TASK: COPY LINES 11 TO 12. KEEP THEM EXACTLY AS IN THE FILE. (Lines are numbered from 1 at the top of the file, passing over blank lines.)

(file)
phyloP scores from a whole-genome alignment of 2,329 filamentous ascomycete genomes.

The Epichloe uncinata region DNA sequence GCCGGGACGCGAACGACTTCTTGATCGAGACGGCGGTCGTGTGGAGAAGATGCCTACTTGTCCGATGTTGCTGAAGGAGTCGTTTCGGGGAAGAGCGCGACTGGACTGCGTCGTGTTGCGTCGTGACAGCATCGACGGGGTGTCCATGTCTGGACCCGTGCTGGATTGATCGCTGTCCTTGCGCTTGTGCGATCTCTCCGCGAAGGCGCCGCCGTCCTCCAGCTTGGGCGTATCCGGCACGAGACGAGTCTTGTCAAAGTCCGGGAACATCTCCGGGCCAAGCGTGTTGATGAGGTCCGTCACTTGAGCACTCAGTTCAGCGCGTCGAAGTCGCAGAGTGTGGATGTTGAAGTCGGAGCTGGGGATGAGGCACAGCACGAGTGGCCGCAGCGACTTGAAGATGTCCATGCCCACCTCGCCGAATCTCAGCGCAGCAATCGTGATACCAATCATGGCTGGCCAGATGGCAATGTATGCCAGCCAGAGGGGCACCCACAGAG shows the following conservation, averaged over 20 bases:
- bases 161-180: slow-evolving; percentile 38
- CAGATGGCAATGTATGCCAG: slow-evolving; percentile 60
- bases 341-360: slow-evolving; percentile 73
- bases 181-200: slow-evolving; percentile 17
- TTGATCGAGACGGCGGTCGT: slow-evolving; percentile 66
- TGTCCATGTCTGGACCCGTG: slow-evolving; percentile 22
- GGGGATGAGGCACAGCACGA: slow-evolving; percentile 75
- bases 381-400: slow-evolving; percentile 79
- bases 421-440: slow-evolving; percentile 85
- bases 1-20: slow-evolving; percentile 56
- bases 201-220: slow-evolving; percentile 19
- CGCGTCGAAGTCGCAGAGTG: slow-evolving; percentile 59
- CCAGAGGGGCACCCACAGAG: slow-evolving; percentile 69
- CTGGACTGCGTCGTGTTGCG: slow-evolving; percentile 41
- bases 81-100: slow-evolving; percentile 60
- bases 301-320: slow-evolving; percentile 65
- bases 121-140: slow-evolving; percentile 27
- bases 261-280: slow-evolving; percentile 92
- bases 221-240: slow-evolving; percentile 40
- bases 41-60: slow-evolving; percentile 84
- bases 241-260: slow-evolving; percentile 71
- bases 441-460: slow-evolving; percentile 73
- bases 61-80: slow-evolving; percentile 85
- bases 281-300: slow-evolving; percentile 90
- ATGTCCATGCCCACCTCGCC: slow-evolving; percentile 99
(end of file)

- bases 421-440: slow-evolving; percentile 85
- bases 1-20: slow-evolving; percentile 56